Parasites & Vectors (2020-07-01)

Semi-field evaluation of freestanding transfluthrin passive emanators and the BG sentinel trap as a “push-pull control strategy” against Aedes aegypti mosquitoes

  • Mgeni M. Tambwe,
  • Sarah J. Moore,
  • Hassan Chilumba,
  • Johnson K. Swai,
  • Jason D. Moore,
  • Caleb Stica,
  • Adam Saddler

Journal volume & issue
Vol. 13, no. 1
pp. 1 – 11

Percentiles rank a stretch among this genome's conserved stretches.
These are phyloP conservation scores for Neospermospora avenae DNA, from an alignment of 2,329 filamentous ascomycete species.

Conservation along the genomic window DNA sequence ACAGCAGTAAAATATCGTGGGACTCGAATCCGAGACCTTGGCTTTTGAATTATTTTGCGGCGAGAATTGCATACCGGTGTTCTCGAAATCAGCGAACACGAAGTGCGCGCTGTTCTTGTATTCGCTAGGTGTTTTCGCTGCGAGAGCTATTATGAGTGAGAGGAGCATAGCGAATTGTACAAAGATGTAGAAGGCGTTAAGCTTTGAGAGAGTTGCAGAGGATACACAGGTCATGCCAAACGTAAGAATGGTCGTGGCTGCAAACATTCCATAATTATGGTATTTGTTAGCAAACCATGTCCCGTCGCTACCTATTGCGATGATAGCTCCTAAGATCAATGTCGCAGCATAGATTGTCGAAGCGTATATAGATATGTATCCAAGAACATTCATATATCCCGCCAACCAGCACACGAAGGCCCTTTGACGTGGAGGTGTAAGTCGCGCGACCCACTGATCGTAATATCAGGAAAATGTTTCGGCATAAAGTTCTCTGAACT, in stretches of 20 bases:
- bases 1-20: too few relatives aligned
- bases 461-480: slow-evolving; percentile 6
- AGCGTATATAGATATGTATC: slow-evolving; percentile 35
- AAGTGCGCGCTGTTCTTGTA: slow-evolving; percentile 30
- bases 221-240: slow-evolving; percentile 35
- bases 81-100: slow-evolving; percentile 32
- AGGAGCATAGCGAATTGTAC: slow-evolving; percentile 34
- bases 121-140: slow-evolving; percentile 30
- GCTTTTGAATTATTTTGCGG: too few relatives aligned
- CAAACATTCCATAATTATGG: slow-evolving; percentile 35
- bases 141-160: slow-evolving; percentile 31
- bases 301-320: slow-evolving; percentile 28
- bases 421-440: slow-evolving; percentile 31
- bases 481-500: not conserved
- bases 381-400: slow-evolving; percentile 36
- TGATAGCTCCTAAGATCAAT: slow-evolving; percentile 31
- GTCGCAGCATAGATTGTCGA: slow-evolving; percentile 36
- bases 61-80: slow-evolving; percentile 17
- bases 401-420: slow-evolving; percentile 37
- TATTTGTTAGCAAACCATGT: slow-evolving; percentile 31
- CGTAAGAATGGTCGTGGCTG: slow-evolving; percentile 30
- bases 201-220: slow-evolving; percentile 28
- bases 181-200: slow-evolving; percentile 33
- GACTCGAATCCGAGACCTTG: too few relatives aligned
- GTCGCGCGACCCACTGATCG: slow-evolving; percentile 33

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Abstract Background Spatial repellents that drive mosquitoes away from treated areas, and odour-baited traps, that attract and kill mosquitoes, can be combined and work synergistically in a push-pull system. Push-pull systems have been shown to reduce house entry and outdoor biting rates of malaria vectors and so have the potential to control other outdoor biting mosquitoes such as Aedes aegypti that transmit arboviral diseases. In this study, semi-field experiments were conducted to evaluate whether a push-pull system could be used to reduce bites from Aedes mosquitoes. Methods The push and pull under investigation consisted of two freestanding transfluthrin passive emanators (FTPE) and a BG sentinel trap (BGS) respectively. The FTPE contained hessian strips treated with 5.25 g of transfluthrin active ingredient. The efficacies of FTPE and BGS alone and in combination were evaluated by human landing catch in a large semi-field system in Tanzania. We also investigated the protection of FTPE over six months. The data were analyzed using generalized linear mixed models with binomial distribution. Results Two FTPE had a protective efficacy (PE) of 61.2% (95% confidence interval (CI): 52.2–69.9%) against the human landing of Ae. aegypti. The BGS did not significantly reduce mosquito landings; the PE was 2.1% (95% CI: −2.9–7.2%). The push-pull provided a PE of 64.5% (95% CI: 59.1–69.9%). However, there was no significant difference in the PE between the push-pull and the two FTPE against Ae. aegypti (P = 0.30). The FTPE offered significant protection against Ae. aegypti at month three, with a PE of 46.4% (95% CI: 41.1–51.8%), but not at six months with a PE of 2.2% (95% CI: −9.0–14.0%). Conclusions The PE of the FTPE and the full push-pull are similar, indicative that bite prevention is primarily due to the activity of the FTPE. While these results are encouraging for the FTPE, further work is needed for a push-pull system to be recommended for Ae. aegypti control. The three-month protection against Ae. aegypti bites suggests that FTPE would be a useful additional control tool during dengue outbreaks, that does not require regular user compliance.